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Death of Dr. P. Martin Duncan, M.B. (London), F.R.S., F.L.S.,

F.G.S., &-c.

In the Annual Report of the Survey for last year reference was made to the failing health of Dr. Duncan, who had, in his usual most kind and voluntary way, undertaken the study and description of a further collection of our Western India fossils which had been sent to England. Regarding the receipt of this collection, he wrote on the 24th of October last:—

"The big box has been opened, unpacked (a rare job), and the contents placed in a case and in drawers in a special room at the British Museum. With the exception of these drawers, the corals are arranged according to their groups, and I have described some striking forms. Probably three more visits to the Museum will enable me to separate the collection gcnerically. The Echinos are very few.

"The collection from Jumara by Stoliczka is immense, and the duplicates are by the hundred. Now, I find species in it wonderfully representative of our lower Oolite (Bath and TnfraOolite), and associated with them some which, from facies, I should place in the Corallien, such as a Comoseris closely allied to irradiate. * • • • There will be the material for a good volume in the Palaeontologia Indica, but not so large a volume as that of my Tertiary Corals.

"I have taken especial care to isolate and roughly classify the Kach corals, and to explain to D^. Woodward that they belong to the Indian Survey, because in all probability before the species are all described I shall have gone to my eternal rest. I feel sad m thus writing with my mind as clear as ever it was, but almost contemporaneously with the arrival of the fossils, I became aware (here follows an account of a consultation with his medical adviser). I have given up everything, and your fossils are giving me the last pleasure in my life as a naturalist."

Thus ended the correspondence and collaboration of one whom we might almost claim as a colleague since 1864; and who was an esteemed friend of most of the retired and older members of the Survey. His memory must be still gTeen among many men in India who attended his geological lectures at Cooper's Hill.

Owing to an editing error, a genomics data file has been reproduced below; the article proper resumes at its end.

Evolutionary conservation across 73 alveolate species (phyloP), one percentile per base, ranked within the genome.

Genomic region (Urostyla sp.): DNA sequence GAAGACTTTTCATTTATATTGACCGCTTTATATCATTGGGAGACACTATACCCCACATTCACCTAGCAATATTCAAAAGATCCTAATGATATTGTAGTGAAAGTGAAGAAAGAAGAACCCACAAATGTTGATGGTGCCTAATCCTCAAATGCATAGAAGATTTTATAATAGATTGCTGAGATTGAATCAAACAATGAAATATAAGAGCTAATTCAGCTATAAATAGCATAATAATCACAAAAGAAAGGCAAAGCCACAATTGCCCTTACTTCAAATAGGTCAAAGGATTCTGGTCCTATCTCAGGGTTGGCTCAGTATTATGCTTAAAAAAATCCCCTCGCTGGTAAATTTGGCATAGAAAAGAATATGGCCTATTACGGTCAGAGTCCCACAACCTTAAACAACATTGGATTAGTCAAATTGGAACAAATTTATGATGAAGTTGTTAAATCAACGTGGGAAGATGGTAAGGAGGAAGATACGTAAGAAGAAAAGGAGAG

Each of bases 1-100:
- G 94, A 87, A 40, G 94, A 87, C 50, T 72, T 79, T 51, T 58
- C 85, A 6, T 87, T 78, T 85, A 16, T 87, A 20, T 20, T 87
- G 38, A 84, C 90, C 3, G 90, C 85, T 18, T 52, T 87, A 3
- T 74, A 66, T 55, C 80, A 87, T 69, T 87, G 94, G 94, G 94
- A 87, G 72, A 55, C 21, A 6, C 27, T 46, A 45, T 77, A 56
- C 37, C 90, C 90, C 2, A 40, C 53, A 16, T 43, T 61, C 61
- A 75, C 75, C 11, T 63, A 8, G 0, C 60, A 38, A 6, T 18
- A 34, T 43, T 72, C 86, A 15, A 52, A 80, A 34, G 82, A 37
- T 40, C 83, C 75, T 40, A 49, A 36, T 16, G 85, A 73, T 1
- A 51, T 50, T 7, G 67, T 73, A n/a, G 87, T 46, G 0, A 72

The touching and resigned conclusion of his letter told too surely of the coming end. He died on the 28th of May last, aged 67, after a very painful illness, which it is a consolation to think we had helped to lighten in a way he loved so well.

Dr. Duncan was Professor of Geology in King's College, London, and Lecturer on Geology to the Royal Engineering College, Cooper's Hill.

Besides several contributions relating to the invertebrate palaeontology of India which appeared in the Quarterly Journal of the Geological Society, London, and in the Annals and Magazine of Natural History, he enriched the Palaeontologia Indica with:—

The Sind Fossil Corals And Alcyonaria (1880). and, in conjunction with Prof. W. Percy Sladen,

The Fossil Echinoioba Of Sind (1882-84)—

1. The Cardita Beaumonti Beds.

2. The Ranikot Series in Western Sind.

3. The Khirthar Series.

4. The Nari (Oligocene) Series.

5. The Gaj (Miocene) Series.

6. The Makran (Pliocene) Series.

The Fossil Echinoidsa Op Kach And Kattywar, (1883).

To the Records of the Survey he also contributed a "Note on the Echinoidea of the Cretaceous Series of the Lower Narbada Valley, with remarks upon their geological age," (1887), and "A description of some new species of Syringospha;ridae, with remarks upon their structure," (1890).

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